The next few weeks have flown by in a training blur. I have started to notice my grip strength improving… But running is still not the best.

My family are becoming increasingly wary of any park visits as they quickly turn into impromptu Spartan arenas complete with podium finishes and celebrations… (mostly from me).

Fingers crossed my training is on the right track and my family don’t kick me out before the show even starts for my lack of humility and over celebrating.

Silent prayers for us all if we don’t win!

You can watch Carrie Mill compete in Australian Spartan every Sunday night at 7pm on Channel 7.

Posted on

Meet Australian Spartan Competitor Carrie Mill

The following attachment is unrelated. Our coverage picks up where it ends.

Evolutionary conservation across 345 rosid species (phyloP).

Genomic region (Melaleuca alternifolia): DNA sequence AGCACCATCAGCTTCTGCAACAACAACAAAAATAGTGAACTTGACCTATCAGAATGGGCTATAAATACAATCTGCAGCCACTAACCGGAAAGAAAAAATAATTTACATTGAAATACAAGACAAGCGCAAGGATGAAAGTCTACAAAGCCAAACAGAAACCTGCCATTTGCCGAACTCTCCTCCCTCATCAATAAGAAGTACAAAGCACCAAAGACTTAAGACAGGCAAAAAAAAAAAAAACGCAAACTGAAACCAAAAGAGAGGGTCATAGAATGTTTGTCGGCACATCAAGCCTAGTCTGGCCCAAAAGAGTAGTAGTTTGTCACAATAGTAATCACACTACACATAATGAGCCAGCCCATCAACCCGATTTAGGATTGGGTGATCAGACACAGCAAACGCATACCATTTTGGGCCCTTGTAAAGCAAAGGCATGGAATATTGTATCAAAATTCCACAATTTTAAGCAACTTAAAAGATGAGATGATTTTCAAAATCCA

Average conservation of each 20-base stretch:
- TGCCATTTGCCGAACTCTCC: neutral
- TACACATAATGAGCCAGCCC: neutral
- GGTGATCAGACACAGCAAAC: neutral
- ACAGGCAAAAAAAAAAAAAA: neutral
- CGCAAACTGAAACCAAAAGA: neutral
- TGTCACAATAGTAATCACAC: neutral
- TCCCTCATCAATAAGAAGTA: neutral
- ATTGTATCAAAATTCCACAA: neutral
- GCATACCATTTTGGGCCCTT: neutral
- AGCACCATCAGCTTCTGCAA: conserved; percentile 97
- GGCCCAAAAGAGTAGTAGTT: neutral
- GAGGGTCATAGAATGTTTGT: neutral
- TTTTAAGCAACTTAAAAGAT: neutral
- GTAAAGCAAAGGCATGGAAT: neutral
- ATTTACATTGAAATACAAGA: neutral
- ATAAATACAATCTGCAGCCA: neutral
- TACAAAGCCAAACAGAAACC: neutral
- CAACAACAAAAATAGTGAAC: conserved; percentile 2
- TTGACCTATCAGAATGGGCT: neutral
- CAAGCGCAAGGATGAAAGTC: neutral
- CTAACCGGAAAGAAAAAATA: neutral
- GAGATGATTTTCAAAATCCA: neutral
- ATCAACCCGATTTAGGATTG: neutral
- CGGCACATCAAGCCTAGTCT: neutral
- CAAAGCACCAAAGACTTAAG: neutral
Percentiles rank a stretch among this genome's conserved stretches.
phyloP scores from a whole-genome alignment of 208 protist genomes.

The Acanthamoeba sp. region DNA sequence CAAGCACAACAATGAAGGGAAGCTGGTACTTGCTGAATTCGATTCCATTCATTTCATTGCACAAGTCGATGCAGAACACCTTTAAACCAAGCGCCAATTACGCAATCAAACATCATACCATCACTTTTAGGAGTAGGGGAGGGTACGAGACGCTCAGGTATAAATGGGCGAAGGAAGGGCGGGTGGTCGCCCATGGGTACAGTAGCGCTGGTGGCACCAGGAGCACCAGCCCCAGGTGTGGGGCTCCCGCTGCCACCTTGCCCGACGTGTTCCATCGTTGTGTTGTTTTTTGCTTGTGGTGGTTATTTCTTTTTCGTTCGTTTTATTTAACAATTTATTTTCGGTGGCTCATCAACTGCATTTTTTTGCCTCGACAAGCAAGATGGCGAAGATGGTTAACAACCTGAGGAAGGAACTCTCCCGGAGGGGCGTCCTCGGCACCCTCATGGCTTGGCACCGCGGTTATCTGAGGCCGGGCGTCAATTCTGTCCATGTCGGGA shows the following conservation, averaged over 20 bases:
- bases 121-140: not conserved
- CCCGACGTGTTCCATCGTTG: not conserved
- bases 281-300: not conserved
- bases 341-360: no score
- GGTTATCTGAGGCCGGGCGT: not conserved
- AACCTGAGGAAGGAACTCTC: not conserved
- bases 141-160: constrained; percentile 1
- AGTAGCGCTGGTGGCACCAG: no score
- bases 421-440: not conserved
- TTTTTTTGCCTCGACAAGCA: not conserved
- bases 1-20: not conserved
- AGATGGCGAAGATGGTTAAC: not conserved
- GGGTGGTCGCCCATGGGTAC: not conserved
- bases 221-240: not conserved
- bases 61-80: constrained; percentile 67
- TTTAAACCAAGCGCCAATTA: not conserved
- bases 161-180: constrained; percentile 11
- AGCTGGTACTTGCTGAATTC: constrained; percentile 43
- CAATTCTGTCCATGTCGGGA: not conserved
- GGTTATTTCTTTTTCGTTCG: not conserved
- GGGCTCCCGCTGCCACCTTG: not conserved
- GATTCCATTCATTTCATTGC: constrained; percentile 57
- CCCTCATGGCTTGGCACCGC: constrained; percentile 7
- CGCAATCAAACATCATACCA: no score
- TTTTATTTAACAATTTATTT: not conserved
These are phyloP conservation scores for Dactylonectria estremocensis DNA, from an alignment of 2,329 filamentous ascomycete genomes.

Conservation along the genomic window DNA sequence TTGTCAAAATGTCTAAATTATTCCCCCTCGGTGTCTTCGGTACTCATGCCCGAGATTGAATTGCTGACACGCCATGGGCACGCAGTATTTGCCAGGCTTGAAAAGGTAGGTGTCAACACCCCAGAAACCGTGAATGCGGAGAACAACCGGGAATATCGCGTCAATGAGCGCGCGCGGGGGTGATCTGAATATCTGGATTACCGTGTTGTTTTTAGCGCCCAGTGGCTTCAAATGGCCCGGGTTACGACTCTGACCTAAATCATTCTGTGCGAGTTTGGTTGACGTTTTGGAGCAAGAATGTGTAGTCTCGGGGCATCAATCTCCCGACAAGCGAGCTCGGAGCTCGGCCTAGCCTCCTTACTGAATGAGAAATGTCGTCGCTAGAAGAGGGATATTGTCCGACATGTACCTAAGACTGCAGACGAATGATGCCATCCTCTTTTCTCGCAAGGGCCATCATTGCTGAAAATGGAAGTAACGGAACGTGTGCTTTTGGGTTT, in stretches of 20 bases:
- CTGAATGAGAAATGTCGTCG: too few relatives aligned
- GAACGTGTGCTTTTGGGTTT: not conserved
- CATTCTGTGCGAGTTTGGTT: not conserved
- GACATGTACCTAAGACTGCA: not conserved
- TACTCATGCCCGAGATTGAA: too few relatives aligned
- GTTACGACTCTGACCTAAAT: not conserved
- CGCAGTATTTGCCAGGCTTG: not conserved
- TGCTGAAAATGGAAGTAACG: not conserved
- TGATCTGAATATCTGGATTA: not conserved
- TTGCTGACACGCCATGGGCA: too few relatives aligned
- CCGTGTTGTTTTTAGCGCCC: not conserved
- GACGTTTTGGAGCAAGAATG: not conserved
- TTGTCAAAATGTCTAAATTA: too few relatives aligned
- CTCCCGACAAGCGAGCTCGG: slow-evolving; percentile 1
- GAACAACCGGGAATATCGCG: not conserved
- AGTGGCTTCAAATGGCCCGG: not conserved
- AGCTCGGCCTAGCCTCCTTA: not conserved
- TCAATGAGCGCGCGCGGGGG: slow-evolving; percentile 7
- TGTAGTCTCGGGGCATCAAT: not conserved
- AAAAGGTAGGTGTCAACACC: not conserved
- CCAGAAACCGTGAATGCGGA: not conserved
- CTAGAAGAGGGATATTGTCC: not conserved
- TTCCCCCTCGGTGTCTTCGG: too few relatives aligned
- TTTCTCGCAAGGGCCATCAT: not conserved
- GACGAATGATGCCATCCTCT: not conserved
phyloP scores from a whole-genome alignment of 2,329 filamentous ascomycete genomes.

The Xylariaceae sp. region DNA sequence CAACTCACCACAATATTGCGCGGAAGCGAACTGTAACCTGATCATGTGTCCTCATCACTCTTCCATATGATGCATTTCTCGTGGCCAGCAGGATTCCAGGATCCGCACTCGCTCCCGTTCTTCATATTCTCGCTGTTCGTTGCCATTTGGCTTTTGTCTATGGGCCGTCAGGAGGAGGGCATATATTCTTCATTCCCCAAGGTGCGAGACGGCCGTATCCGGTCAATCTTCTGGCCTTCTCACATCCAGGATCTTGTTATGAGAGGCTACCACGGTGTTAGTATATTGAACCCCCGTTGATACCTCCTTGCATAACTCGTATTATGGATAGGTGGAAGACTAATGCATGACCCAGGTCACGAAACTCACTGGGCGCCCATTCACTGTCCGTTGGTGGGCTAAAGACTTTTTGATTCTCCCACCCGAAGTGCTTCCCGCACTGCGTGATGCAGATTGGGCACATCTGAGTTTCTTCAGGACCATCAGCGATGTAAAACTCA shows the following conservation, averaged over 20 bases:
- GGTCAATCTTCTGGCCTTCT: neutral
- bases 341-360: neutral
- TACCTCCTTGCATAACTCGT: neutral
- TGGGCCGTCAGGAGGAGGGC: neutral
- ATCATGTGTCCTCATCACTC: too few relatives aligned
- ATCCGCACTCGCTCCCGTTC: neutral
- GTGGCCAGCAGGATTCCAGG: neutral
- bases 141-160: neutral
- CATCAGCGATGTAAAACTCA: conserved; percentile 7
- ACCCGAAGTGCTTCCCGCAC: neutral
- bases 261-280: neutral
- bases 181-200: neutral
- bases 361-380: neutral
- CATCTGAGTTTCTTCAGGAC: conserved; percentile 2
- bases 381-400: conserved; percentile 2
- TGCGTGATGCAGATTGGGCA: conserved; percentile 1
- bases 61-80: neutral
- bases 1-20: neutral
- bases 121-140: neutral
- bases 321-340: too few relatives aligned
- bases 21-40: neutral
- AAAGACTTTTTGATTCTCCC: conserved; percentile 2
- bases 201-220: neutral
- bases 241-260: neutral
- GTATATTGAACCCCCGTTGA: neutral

We’re stoked to introduce you to our latest Bioflex Nutrition ambassador – Carrie Mill.

Carrie has always been a lover of health and fitness, but has just taken her fitness journey to a whole new level!

Carrie takes on Channel Seven’s Australian Spartan

That’s right! Carrie is one of this year’s Australian Spartan competitors! This brand new strength and agility show airs for the first time at 7pm this Sunday the 25th of February on Channel Seven and you’ll find Carrie right up in the action!

This challenging show hosts a series of heats and semi-finals which will see ten grand finalists battle it out in an extended Spartan course where only two teams will succeed. After that the final two race simultaneously in the grand final, with the winning team scoring $150,000.

Carrie’s part of Team VP Vanguard from Queensland. She’s joined forces with gym owners Phil and Stacey to battle it out against the other 35 teams!

Hosted by Edwina Bartholomew and Hamish McLachlan, Australian Spartan tackles an epic obstacle course of both wet and dry areas. Featuring a 90kg tyre swing and a 14 metre long obstacle course filled pool, this high skill course is sure to challenge even the fittest of teams.

More about Carrie